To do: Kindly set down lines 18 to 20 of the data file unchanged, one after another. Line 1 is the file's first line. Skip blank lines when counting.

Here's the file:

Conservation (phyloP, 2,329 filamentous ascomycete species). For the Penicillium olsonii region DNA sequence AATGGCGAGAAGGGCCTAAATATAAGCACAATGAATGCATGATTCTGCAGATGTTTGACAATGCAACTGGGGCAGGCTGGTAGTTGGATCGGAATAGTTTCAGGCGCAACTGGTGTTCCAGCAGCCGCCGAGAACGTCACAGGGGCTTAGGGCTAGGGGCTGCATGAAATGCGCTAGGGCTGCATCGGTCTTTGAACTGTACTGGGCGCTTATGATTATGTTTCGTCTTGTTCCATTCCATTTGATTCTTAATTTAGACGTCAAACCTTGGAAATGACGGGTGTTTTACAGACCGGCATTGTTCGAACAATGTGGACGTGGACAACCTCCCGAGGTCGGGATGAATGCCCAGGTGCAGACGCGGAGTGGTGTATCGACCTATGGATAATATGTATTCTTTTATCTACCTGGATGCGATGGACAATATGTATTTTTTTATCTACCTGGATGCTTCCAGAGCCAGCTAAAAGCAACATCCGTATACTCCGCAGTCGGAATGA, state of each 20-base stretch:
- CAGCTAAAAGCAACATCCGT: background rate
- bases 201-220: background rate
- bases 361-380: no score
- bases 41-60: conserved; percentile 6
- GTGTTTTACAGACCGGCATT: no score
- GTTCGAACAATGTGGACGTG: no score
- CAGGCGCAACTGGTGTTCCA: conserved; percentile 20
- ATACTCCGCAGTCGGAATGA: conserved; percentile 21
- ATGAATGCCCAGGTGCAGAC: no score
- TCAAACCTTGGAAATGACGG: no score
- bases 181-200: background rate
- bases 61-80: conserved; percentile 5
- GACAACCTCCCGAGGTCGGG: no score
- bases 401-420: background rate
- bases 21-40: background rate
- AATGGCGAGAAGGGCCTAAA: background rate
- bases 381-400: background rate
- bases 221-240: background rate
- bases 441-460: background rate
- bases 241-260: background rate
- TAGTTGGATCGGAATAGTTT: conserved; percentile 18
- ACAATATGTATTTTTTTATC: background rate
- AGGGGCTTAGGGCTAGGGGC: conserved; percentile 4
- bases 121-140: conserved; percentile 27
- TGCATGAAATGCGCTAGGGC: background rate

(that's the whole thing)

- bases 381-400: background rate
- bases 221-240: background rate
- bases 441-460: background rate